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13
Aug

Using Python's namedtuple for mock objects in tests

I have become quite a fan of Python's built-in namedtuple collection lately. As others have already written, despite having been available in Python 2.x and 3.x for a long time now, namedtuple continues to be under-appreciated and under-utilised by many programmers.

# The ol'fashioned tuple way
fruits = [
    ('banana', 'medium', 'yellow'),
    ('watermelon', 'large', 'pink')]

for fruit in fruits:
    print('A {0} is coloured {1} and is {2} sized'.format(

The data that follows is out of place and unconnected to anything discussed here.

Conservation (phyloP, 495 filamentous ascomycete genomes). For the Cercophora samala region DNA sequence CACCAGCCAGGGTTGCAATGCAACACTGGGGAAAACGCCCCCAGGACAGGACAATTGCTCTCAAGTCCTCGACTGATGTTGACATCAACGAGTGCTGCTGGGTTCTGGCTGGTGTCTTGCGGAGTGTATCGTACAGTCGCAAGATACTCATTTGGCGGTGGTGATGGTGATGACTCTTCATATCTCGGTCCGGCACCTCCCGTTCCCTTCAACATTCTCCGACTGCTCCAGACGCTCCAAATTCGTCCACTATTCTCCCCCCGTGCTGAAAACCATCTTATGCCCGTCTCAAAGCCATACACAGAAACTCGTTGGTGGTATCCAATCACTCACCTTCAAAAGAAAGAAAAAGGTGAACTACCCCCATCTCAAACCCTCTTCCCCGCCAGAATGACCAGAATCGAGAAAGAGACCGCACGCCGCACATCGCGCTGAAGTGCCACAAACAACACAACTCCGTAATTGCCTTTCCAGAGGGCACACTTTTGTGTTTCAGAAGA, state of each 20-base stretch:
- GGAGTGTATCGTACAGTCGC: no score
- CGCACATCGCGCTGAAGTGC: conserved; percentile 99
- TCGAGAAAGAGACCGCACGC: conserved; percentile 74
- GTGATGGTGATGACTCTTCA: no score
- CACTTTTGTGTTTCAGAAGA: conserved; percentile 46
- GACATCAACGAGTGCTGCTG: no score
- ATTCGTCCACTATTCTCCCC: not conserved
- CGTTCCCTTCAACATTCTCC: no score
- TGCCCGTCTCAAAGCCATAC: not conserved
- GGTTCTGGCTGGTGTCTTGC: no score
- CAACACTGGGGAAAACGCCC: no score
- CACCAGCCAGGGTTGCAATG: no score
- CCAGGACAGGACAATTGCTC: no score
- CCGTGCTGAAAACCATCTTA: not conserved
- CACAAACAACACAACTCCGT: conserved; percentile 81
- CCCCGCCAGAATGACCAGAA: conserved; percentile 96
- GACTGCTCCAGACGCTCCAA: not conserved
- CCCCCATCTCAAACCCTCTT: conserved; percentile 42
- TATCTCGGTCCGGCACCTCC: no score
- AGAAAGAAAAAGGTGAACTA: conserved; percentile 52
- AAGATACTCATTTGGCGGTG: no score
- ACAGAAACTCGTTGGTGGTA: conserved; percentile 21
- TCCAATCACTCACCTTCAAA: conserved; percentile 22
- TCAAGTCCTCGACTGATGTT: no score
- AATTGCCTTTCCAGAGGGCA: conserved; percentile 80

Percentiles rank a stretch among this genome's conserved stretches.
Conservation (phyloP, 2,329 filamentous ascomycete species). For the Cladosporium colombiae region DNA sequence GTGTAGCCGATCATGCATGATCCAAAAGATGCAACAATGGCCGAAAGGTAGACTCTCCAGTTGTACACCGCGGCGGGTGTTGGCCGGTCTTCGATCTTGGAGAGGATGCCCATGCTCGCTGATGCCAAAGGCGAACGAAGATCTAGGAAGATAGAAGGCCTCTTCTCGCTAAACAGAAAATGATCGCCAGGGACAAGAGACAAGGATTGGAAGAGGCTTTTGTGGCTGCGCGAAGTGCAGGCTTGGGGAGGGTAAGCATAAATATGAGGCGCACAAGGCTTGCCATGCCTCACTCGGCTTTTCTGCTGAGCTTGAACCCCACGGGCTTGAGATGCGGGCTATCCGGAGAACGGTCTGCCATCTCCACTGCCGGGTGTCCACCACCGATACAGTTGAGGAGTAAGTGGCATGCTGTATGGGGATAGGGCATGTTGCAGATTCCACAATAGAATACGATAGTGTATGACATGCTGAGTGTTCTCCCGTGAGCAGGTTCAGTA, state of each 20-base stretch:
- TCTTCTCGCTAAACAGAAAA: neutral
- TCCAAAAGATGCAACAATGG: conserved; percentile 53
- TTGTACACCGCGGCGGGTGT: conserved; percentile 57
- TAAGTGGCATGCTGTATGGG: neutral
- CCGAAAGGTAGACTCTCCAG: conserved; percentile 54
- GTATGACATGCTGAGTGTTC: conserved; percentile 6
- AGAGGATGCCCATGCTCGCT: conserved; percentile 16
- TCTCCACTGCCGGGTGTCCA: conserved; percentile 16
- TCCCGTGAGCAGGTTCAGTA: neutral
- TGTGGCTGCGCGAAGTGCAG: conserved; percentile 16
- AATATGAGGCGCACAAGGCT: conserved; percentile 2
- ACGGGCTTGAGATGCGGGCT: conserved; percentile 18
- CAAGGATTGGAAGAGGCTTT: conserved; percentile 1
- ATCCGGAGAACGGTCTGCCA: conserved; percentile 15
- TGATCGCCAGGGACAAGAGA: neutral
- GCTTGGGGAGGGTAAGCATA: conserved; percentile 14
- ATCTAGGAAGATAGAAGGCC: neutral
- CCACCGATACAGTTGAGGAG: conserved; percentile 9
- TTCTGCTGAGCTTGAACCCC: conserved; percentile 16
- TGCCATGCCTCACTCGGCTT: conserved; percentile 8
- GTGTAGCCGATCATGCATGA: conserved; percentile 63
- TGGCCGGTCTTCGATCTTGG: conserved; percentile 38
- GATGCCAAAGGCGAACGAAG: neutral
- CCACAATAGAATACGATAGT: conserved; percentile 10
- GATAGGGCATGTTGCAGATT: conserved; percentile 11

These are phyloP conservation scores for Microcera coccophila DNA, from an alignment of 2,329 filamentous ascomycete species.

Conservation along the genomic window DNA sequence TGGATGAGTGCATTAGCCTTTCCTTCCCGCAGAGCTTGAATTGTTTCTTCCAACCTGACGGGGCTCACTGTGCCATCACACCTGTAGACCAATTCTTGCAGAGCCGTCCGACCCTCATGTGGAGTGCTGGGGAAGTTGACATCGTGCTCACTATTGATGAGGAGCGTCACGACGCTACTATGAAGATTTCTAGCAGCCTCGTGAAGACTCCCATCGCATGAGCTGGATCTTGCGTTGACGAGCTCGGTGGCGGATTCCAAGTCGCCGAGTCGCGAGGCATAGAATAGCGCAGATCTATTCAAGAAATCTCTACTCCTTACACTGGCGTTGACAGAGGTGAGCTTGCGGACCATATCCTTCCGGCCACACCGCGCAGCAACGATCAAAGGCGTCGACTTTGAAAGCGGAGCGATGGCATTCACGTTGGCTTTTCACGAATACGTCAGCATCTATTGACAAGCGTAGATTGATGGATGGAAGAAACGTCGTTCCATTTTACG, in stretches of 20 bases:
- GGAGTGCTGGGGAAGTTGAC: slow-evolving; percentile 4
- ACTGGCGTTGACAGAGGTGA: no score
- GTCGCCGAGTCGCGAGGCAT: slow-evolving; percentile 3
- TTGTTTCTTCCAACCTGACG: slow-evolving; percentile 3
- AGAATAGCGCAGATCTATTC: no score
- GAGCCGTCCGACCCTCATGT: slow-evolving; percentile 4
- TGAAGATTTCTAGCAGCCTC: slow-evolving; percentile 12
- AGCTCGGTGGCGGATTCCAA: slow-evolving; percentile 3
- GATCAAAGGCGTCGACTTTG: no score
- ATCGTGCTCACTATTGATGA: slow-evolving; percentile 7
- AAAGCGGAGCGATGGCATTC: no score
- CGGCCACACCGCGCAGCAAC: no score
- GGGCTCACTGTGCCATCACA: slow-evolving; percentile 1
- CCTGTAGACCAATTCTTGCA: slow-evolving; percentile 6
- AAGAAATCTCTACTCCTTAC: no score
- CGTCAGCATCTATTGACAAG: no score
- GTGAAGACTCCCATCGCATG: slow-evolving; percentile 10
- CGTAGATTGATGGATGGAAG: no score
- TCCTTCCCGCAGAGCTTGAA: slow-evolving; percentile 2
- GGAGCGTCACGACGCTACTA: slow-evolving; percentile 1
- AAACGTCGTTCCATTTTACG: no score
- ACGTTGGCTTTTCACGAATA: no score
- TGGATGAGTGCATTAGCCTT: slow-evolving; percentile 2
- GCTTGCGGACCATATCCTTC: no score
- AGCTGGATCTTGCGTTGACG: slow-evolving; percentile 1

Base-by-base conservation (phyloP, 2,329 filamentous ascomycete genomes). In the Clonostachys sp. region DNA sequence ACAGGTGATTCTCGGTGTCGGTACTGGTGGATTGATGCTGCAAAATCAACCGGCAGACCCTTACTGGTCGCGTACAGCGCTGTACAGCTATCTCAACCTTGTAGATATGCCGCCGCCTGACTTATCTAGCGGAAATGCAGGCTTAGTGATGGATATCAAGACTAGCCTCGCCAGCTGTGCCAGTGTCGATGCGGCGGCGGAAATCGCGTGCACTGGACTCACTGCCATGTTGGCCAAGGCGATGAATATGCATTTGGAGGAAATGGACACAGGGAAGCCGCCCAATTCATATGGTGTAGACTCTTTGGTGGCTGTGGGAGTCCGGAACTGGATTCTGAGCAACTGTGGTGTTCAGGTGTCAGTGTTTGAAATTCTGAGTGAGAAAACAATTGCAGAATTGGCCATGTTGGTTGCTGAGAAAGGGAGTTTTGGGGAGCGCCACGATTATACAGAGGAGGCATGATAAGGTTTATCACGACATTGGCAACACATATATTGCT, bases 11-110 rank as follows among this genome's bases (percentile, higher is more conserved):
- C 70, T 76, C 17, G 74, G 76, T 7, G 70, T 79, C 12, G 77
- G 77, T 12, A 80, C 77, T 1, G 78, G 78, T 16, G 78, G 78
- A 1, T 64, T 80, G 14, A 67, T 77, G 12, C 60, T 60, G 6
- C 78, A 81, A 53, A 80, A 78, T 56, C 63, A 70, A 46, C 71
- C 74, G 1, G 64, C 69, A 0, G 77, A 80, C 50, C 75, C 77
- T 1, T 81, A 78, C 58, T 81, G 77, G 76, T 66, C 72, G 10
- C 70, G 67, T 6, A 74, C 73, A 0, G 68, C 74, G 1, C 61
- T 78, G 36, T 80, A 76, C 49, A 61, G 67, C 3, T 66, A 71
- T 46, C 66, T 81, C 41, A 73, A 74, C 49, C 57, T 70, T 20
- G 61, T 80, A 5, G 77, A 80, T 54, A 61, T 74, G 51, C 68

fruit[0], fruit[2], fruit[1]))

# The nicer namedtuple way
from collections import namedtuple

Fruit = namedtuple('Fruit', 'name size colour')

fruits = [
    Fruit(name='banana', size='medium', colour='yellow'),
    Fruit(name='watermelon', size='large', colour='pink')]

for fruit in fruits:
    print('A {0} is coloured {1} and is {2} sized'.format(
        fruit.name, fruit.colour, fruit.size))

namedtuples can be used in a few obvious situations in Python. I'd like to present a new and less obvious situation, that I haven't seen any examples of elsewhere: using a namedtuple instead of MagicMock or flexmock, for mocking objects in unit tests.

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